Vietnamese language helps overseas Vietnamese connect with homeland

The preservation and dissemination of the Vietnamese language among overseas Vietnamese communities around the world not only help them improve language competency but nurture a pride and love for the homeland.
A Vietnamese language class in Laos. (Photo: VNA)
A Vietnamese language class in Laos. (Source: VNA)

For the Vietnamese community abroad, the Vietnamese language - their mother tongue is a means of preserving, spreading, and transmitting culture, helping them keep their cultural identity. Vietnamese is a bridge connecting Vietnamese people around the world with the fatherland.

Teaching Vietnamese to Vietnamese people abroad, especially the younger generation, has become a movement in Vietnamese communities around the world. So far, there are about 200 centers and establishments teaching Vietnamese in the US, 39 classes in Thailand, 33 schools in Cambodia, and 13 schools in Laos.

Since 2013, the State Committee on Overseas Vietnamese Affairs (SCOVA) under the Ministry of Foreign Affairs has coordinated with the Ministry of Education and Training to provide training courses for teachers teaching Vietnamese abroad.

So far, more than 800 teachers have attended these training courses with the latest one held from August 16-30.

Dao Le Quynh Phan, an overseas Vietnamese in Thailand said that there is a huge demand for learning the Vietnamese language in Thailand, particularly its northeast region which is home to the third largest Vietnamese community in Thailand.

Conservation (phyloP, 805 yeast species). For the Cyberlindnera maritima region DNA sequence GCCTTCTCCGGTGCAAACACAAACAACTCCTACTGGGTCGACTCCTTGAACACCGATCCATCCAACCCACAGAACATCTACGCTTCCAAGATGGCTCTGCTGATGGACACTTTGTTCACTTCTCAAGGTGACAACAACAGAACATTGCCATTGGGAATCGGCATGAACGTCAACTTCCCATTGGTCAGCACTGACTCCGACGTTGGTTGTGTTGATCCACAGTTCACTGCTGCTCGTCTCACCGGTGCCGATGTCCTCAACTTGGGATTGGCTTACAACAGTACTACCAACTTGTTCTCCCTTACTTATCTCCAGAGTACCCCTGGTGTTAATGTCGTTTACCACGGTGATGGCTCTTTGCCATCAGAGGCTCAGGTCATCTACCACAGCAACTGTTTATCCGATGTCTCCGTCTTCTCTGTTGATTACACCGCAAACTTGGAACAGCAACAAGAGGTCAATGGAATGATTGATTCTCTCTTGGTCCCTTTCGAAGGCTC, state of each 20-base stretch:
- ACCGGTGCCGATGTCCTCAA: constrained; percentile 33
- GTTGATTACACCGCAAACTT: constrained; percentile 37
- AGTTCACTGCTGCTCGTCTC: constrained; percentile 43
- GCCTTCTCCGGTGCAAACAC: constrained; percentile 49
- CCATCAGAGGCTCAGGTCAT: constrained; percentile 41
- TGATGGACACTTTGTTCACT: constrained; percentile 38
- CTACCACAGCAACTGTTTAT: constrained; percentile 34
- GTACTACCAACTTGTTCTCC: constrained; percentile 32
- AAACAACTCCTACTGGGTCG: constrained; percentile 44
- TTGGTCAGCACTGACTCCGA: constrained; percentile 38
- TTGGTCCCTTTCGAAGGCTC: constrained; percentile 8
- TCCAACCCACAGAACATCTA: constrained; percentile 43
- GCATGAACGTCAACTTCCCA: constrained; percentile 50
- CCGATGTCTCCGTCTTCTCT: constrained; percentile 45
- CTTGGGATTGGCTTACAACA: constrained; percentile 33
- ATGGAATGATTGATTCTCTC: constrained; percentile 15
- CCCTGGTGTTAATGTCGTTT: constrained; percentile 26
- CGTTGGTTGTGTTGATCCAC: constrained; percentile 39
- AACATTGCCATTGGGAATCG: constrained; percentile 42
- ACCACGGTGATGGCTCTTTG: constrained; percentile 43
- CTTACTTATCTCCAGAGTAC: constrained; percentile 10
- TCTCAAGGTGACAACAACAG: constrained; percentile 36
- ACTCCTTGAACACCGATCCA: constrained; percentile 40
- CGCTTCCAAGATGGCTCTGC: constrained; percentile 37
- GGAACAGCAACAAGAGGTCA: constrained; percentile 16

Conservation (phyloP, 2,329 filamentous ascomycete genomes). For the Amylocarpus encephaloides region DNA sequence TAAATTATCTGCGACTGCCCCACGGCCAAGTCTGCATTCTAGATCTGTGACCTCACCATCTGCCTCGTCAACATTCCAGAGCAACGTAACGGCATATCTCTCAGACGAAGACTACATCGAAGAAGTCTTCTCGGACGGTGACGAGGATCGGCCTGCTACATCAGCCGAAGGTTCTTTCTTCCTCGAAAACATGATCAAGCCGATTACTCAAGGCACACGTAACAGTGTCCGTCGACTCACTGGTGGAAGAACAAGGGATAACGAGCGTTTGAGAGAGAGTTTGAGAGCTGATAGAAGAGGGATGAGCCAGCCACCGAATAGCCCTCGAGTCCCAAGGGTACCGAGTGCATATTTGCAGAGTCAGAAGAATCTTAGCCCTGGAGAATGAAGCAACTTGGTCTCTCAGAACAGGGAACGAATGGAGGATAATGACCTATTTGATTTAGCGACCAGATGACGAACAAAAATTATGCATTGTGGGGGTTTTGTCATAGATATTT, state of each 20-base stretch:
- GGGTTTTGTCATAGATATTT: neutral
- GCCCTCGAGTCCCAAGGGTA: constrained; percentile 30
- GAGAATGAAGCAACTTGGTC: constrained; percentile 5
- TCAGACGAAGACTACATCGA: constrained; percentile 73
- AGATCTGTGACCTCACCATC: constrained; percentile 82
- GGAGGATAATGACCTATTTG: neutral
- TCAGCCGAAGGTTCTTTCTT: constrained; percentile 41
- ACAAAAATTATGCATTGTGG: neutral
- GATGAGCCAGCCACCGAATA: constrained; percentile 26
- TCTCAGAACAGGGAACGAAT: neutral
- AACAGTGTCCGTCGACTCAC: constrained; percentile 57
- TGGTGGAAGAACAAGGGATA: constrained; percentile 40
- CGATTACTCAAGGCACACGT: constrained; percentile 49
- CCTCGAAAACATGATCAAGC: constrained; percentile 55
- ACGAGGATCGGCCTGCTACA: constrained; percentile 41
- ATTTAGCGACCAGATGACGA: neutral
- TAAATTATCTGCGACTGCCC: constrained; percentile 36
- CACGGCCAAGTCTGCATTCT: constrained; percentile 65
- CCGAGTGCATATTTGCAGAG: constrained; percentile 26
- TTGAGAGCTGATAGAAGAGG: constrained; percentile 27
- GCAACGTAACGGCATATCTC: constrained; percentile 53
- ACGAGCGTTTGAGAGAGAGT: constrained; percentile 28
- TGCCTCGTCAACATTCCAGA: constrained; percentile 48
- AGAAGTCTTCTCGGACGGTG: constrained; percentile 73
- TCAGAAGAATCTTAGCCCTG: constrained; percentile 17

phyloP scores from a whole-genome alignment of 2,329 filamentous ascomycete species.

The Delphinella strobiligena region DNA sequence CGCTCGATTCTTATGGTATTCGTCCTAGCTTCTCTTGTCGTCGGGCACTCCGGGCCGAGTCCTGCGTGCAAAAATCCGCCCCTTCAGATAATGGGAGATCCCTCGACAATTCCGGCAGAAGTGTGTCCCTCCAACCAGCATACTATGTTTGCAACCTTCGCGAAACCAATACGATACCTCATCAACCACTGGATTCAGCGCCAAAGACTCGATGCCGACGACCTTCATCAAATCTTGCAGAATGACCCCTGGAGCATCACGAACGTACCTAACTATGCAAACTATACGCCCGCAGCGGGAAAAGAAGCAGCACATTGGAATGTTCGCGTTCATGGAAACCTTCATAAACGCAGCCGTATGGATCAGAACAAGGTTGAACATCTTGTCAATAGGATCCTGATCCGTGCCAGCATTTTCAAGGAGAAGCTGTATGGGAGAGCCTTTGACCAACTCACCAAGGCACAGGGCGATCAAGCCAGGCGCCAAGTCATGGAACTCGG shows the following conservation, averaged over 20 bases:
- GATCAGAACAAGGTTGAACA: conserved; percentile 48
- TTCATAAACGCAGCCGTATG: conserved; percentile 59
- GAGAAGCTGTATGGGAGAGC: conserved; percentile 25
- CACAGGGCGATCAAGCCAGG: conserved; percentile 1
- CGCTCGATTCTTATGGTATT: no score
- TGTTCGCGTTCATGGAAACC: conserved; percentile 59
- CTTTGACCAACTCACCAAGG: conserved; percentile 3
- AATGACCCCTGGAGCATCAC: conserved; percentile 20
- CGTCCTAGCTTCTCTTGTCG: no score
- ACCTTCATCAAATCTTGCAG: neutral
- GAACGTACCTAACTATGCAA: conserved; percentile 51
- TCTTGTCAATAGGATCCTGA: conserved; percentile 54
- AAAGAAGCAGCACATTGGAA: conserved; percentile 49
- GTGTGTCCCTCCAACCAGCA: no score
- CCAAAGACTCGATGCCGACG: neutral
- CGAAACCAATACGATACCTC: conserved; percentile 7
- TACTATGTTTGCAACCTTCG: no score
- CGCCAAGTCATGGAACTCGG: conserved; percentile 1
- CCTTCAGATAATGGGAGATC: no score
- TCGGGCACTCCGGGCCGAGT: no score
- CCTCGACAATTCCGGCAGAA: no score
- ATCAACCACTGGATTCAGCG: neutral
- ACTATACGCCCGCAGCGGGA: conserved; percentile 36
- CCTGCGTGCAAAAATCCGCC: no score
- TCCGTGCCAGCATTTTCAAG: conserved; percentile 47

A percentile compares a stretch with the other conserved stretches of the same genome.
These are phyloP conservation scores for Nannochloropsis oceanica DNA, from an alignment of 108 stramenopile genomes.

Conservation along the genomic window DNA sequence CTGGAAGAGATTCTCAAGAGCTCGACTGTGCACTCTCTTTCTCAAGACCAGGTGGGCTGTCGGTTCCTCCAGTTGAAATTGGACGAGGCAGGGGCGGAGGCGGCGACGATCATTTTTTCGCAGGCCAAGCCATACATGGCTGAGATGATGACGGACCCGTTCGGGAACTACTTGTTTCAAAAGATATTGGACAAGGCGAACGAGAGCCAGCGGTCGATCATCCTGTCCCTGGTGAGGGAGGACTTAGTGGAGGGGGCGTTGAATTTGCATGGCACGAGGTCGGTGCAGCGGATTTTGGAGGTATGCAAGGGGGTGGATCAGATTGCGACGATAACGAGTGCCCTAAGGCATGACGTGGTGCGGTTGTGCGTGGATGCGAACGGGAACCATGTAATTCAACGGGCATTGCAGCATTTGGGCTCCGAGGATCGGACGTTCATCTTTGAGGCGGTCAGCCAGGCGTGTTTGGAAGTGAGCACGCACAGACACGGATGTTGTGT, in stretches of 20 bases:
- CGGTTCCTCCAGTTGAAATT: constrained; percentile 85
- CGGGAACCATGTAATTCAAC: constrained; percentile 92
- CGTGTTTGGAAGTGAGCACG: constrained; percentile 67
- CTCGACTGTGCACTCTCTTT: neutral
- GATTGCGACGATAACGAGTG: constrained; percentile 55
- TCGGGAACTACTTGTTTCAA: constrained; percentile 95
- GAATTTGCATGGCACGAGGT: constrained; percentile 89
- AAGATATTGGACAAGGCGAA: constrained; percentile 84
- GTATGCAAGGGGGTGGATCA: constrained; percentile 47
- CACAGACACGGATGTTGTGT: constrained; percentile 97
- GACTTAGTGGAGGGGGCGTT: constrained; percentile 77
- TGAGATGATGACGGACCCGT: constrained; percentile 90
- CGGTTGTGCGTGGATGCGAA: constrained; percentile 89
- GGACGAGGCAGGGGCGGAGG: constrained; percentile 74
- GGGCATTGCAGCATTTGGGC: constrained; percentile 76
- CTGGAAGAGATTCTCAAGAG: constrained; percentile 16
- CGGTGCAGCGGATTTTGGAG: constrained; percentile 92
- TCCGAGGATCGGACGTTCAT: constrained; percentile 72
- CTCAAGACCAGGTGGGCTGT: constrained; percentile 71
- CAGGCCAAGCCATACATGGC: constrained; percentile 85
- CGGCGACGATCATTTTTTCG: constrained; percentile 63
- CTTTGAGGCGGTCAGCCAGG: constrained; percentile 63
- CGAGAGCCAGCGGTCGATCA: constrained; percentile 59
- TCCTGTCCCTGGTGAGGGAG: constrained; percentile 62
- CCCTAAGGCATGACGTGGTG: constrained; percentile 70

Having attended the two training courses, Phan said that she has more teaching skills and finds effective teaching methods to instruct her students, especially the second and third generations of Vietnamese people in Thailand.

This year, the annual summer camp for overseas Vietnamese youth also had activities to promote Vietnamese teaching and learning.

For example, camp participants had an opportunity to join a Vietnamese language competition where they were asked to tell stories, sing, rap, and read poetry in Vietnamese.

Le Thanh Trang from Russia said the competition helped her understand and love her mother tongue more.

She felt more confident and passionate about improving the Vietnamese language and contributing to preserving the beauty of the national culture.

"Although I was not born and raised in Vietnam, thanks to the Vietnamese language, I can feel the cultural beauty of the country in my heart," she said.

Last year, the Prime Minister approved the project "Honouring the Vietnamese language in the overseas Vietnamese community from 2023 to 2030".

In 2023, the first year of the project, September 8 marked “Vietnamese Language Day” for the first time.

Deputy Minister of Foreign Affairs Le Thi Thu Hang, Chairwoman of the SCOVA, said that the project aims to turn “Vietnamese Language Day” into an important annual milestone in the cultural and spiritual life of overseas Vietnamese communities, creating motivation to preserve and promote the Vietnamese language globally.

Under the project, from the beginning of 2023, the SCOVA launched a contest to find "Ambassadors of Vietnamese language abroad in 2023”.

By the end of the year, the committee will open libraries with Vietnamese books to serve communities in countries such as Japan, Slovakia, Austria, and Hungary. It will continue to support Vietnamese learning and teaching abroad, for example, providing teaching/learning materials, or Vietnamese language teaching TV programmes.

The Deputy FM hoped that activities to honour the Vietnamese language and culture will increasingly receive widespread attention from communities, organisations, and individuals at home and abroad.

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(Source: VNA)